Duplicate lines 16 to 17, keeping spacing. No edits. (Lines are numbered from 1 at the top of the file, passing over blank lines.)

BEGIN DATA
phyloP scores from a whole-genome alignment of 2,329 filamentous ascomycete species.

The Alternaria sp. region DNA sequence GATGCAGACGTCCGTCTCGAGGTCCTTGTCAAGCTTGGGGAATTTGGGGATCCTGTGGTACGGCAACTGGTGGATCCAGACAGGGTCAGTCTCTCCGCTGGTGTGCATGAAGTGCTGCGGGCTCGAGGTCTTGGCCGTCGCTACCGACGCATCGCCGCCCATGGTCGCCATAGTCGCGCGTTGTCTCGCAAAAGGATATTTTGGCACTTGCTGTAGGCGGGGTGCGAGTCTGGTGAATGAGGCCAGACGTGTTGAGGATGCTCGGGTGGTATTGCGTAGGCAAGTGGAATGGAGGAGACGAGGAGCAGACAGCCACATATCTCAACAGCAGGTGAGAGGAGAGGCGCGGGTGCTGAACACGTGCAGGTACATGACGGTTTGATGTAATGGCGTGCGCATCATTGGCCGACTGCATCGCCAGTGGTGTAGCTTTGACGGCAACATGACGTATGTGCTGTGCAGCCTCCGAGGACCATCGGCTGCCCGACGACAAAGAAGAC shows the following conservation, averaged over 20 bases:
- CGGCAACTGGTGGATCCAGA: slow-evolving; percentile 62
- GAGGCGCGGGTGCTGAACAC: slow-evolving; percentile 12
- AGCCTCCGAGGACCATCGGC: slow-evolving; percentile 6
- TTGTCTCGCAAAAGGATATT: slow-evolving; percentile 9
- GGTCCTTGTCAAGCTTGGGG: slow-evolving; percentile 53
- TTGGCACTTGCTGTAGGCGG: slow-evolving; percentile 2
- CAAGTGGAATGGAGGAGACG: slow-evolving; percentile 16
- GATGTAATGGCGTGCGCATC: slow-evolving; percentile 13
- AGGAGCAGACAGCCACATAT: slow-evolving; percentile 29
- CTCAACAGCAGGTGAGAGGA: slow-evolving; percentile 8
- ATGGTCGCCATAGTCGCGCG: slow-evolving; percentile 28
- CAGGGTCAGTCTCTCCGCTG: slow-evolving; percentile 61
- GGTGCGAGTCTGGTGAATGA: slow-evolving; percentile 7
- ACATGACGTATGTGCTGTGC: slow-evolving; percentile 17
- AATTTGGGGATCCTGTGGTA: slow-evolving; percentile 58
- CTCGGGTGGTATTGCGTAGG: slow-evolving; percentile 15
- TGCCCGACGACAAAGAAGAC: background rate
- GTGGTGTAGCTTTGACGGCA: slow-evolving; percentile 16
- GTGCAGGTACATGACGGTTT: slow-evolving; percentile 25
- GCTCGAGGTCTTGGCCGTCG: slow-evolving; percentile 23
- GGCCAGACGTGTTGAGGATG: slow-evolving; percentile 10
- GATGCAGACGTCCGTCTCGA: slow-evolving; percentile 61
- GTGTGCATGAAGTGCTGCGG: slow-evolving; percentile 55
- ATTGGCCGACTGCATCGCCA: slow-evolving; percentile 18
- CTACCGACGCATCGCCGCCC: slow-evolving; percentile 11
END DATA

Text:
- ACATGACGTATGTGCTGTGC: slow-evolving; percentile 17
- AATTTGGGGATCCTGTGGTA: slow-evolving; percentile 58